Now let us talk about factors that will help your manuscript end up not only on a Sr. Editor’s inbox, but maybe even skipping the slush pile altogether.

  1. Meet the editor in person at an event and win them over with a killer pitch.  Practice your pitch, be comfortable with it. Be excited about your story and convey that enthusiasm when speaking to him or her.
  2. Do your homework. Make sure you are aware of exactly what the publishing house is looking for. Know the word counts and their expectations as far as heat-level of love scenes and what they prefer in a storyline. Ensure that you speak to this at the pitch.
  3. Be an active participant in the literary world.  Attend events, join a chapter, and join online groups related to your genre.  Submit to contests and help run or judge them. Volunteer at events. If you can’t afford to pay to attend, offer to help with set up and organization, sometimes you’ll get invited to attend free of charge.   I know this seems time consuming. It is. But it will pay off.  I was bowled over when I met a very well-known writer; I mean she’s on top of every chart. She told me. “I’ve heard of you. It’s nice to finally meet you.”  Of course I blubbered like an idiot and don’t remember what my reply was.
  4. The dreaded “SM”.  Unfortunately it’s a necessary evil.  Be active in Social Media.  Just one. Choose one and participate daily.  It’s not hard to update your status on Facebook in the morning and then check in at least once during the day.  I keep it simple, with a weekly theme.  Mondays something to inspire a fresh start, Tuesdays I post an excerpt (Teaser) of one of my books. Wednesdays are popular since I post hunks that day.  You get the idea.  I also like to post questions for readers and ask them to help me title a book or name a character. Readers love to be involved and little by little, you gain a following.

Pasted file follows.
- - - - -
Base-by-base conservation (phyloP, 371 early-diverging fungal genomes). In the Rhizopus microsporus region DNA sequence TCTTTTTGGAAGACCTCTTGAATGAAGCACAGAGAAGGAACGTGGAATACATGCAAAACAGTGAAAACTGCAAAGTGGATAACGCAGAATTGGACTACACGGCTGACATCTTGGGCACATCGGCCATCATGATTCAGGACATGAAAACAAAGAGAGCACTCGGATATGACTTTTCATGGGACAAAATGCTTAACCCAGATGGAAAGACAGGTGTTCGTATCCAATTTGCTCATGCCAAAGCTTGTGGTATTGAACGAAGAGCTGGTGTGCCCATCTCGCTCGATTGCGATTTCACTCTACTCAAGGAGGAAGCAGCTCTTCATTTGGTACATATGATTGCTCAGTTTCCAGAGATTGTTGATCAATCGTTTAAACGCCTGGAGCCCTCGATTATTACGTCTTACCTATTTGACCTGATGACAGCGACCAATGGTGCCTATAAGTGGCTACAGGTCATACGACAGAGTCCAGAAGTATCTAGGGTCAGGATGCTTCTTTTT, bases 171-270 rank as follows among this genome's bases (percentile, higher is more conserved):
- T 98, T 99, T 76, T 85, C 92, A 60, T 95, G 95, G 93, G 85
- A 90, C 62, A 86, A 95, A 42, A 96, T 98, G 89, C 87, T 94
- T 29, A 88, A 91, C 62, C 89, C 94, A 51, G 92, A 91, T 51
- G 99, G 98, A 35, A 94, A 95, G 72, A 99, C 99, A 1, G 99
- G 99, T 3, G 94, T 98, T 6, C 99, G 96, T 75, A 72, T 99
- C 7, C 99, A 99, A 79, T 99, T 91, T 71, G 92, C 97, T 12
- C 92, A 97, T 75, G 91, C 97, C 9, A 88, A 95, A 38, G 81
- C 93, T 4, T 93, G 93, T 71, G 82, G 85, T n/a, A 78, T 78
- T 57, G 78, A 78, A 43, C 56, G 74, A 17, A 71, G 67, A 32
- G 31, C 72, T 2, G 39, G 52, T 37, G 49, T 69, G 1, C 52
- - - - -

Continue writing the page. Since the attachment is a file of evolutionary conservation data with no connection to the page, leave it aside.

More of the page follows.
5. Write an amazing book. It should go without saying that you should have more than just your best friend and your husband help you prepare your manuscript. I strongly suggest you join a critique group or ask a published author to critique for you in exchange for beta reads and reviews.
  6. The title.  In my opinion the title is sometimes harder to write than the actual book.  I love to get together with my non-writer friends and throw titles at them over a glass of wine.  We’ve come up with some great ones.  My first bestseller “Where the Four Winds Collide” came from one of these sessions. A title should be not just catchy, but unforgettable.  I always ask people what they are reading.  So many times, they can’t remember the title.  That’s sad.  One last thing on this, search for the title you chose on Amazon.  You don’t want to have the exact title as four hundred other books.
  7. Scrap it and move on.  Yes you read this right. If the story has gone to every editor on the planet and it still does not sell, it’s probably the wrong book for the time. Put it aside and begin with a new one. You should be writing every day anyway, so your second masterpiece should be started as soon as you finish the first.
  8. Editors reject good books for many reasons, so try not to take it personal. They reject manuscripts because…
    1. Too many in that genre in their inbox